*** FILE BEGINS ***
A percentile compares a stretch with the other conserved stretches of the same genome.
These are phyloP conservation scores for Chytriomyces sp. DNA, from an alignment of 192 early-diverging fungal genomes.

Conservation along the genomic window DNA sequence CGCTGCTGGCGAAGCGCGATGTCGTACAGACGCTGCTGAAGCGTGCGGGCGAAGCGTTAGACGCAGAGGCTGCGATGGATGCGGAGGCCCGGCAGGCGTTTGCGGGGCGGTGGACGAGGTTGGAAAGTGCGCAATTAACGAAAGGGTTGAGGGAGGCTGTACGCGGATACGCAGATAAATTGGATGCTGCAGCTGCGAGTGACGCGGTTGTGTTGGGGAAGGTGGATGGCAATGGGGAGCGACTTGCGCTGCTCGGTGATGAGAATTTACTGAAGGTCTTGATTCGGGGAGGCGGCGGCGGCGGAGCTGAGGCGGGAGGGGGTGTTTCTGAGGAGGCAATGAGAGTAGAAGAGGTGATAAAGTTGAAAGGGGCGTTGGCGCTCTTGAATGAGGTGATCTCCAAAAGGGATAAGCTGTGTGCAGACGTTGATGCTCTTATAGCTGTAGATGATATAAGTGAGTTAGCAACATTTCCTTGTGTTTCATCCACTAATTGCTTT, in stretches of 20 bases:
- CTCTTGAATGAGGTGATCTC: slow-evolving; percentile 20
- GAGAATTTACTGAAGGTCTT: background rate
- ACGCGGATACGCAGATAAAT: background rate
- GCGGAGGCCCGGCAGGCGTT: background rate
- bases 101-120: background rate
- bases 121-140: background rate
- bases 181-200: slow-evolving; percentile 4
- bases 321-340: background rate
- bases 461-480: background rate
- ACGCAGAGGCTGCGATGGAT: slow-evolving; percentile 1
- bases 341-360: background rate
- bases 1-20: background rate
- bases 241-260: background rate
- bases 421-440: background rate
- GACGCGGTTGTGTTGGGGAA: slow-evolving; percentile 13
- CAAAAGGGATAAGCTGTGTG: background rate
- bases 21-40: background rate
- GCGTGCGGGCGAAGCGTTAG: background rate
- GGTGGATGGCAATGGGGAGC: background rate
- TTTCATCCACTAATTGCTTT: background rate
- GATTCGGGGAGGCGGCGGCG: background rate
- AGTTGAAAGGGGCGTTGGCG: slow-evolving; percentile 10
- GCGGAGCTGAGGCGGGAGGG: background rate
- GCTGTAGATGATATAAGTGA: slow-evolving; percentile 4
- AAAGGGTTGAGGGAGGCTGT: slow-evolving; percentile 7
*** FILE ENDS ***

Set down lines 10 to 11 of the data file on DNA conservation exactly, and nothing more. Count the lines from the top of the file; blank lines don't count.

- bases 181-200: slow-evolving; percentile 4
- bases 321-340: background rate